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A number of top-tier releases are lined up from the U.K. economy this week, but it looks like Brexit will steal the show with the “meaningful vote” coming up.

U.K. monthly GDP and manufacturing production (Dec. 10, 9:30 am GMT)

To get the ball rolling, the U.K. will print its October monthly GDP and give traders an idea of how much momentum the economy is working with to start the last quarter of the year.

Number-crunchers expect to see a meager 0.1% expansion, which would already be an improvement from the previous month’s flat figure. This release will be accompanied by the manufacturing production report, which might show no growth for October after posting a 0.2% uptick earlier on.

U.K. jobs data (Dec. 11, 9:30 am GMT)

Next up, the claimant count change, unemployment rate and average earnings index are all due on Tuesday, ahead of the fireworks in parliament. But because there’s a bigger event lined up, pound traders might simply take a quick look at these jobs figures but refrain from placing any big bets.

For the month of November, the number of claimants is expected to have increased by 13.2K, a slower rise in joblessness compared to the earlier 20.2K gain. The unemployment rate for the period ending in October likely stayed unchanged at 4.1% while the three-month rolling average of wage changes likely didn’t budge from 3.0% either.

U.K. parliament Brexit vote (Dec. 11)

Time to grab your popcorn, ladies and gents! Maybe add a cup of tea and some pillows, too, because it’s gonna be one long day watching the drama unfold in parliament.

So far it’s not looking so good for PM May’s camp as the opposition for the EU-approved draft transition deal has been really strong, so it doesn’t seem likely that they could gather 320 votes in favor. But with this scenario already widely anticipated for quite some time, there could be room for a buy-the-rumor-sell-the-news situation.

Some even suggested that the government might decide to bypass parliament in revoking Article 50 – something that the ECJ confirmed would not need additional legislation. Failing to get enough votes to approve the deal could put the Brexit team back to the drawing board in an attempt to amend the deal, but the bigger risk might be a no-confidence vote in PM May’s leadership.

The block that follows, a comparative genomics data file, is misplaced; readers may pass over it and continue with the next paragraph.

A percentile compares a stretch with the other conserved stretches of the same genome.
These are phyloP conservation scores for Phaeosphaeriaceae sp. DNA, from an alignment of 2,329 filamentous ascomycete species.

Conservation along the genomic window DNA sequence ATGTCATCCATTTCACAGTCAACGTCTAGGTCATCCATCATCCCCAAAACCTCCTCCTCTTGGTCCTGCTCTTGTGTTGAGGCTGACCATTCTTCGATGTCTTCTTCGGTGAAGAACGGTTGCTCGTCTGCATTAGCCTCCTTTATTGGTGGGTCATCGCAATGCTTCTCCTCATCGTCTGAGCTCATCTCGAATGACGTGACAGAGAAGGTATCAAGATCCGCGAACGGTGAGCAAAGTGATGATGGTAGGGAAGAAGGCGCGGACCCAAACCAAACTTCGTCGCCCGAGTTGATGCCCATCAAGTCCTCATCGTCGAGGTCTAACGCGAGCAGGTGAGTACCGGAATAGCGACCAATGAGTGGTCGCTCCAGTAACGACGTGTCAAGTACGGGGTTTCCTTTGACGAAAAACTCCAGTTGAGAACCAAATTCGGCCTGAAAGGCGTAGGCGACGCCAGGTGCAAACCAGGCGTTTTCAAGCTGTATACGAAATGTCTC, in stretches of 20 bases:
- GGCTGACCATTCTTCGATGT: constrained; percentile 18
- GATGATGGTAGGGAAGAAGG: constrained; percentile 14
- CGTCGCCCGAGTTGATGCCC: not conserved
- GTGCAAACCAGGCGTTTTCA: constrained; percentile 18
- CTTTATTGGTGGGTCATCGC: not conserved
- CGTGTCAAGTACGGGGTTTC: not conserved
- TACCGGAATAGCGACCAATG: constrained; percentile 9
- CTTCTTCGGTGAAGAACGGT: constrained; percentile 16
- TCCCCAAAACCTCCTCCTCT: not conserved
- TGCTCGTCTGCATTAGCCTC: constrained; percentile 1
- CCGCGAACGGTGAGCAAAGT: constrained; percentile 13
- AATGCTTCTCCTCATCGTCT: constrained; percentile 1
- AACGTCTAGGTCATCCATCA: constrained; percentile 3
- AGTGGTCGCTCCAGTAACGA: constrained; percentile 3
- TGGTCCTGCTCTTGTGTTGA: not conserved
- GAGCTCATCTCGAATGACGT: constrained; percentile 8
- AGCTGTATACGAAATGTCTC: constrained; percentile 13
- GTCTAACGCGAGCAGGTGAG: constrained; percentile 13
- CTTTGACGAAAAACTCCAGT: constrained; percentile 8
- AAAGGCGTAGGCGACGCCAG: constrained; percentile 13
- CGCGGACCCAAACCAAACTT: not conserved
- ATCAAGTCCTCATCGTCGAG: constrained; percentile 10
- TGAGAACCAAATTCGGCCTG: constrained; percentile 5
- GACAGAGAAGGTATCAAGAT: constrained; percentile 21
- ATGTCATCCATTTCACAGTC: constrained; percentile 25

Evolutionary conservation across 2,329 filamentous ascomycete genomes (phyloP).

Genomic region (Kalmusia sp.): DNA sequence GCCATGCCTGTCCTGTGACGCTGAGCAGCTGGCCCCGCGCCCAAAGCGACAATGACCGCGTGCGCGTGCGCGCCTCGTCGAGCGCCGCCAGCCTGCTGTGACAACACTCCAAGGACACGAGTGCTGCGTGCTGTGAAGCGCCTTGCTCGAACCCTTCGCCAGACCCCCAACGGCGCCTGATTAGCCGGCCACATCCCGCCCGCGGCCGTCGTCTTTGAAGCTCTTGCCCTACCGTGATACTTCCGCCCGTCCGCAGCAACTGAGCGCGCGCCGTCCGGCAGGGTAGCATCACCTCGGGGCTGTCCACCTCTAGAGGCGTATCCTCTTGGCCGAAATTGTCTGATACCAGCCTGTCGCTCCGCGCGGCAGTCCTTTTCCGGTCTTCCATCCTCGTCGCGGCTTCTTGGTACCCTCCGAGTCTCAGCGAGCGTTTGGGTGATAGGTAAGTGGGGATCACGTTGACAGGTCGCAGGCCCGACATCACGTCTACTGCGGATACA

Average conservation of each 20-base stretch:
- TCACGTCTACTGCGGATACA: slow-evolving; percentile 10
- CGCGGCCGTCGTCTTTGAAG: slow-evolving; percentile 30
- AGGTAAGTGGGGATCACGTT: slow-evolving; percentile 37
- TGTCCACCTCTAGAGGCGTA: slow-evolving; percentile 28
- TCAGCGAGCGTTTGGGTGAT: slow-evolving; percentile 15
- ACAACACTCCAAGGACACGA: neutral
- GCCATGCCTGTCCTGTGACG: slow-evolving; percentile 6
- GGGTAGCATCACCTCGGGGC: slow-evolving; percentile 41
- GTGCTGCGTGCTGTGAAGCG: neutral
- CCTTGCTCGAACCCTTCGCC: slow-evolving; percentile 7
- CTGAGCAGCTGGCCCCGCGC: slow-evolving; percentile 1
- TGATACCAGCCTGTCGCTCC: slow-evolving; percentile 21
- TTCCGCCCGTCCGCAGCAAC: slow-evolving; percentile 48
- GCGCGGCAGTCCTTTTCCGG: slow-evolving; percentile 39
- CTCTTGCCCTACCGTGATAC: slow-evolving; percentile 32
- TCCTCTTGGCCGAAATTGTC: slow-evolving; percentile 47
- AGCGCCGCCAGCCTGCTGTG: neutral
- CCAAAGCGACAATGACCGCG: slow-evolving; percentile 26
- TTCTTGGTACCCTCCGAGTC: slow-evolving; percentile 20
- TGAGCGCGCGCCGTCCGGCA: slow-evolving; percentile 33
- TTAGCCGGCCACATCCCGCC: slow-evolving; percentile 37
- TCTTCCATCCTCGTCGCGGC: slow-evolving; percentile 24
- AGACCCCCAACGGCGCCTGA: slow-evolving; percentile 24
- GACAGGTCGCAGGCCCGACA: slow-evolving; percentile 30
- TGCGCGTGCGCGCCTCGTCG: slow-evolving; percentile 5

Last Week’s Price Review

The pound is currently mixed but a net winner (as of 3 pm GMT). However, the day is far from over and the pound’s only winning out against the Greenback and the Loonie by a razor-thin margin, so the pound may still end up on the losing side.

There were some top-tier reports this week, including the U.K.’s PMI report. However, they didn’t really have any noticeable impact on the pound’s price action.

Instead, Brexit-related news were the main drivers of the pound’s price action. And the pound is currently a net winner for the week, likely because of growing hopes that Brexit may be reversed because of what transpired this week. However, the pound’s early slide really hurt the pound’s performance.

Overlay of GBP Pairs: 1-Hour Forex Chart
Overlay of GBP Pairs: 1-Hour Forex Chart

The pound had a mixed start, but got whupped rather hard during Monday’s London session.

There were no apparent catalysts for the pound at the time, but some market analysts were pointing to Brexit-related jitters ahead of next week’s Parliamentary vote on Theresa May’s Brexit deal.

The pound would later find buyers during Monday’s U.S. session, however, probably because the pound was feeding off the Greenback’s weakness at the time due to fears that the U.S. may go into a recession because of the yield curve inversion of some U.S. bonds.

Selling pressure was apparent, however, since most GBP pairs would later begin to tilt slightly to the downside.

Fortunately for GBP bulls, Manuel Campos Sánchez-Bordona, Advocate General of the European Court of Justice (ECJ), released an advisory opinion during Tuesday’s London session and he had this to say: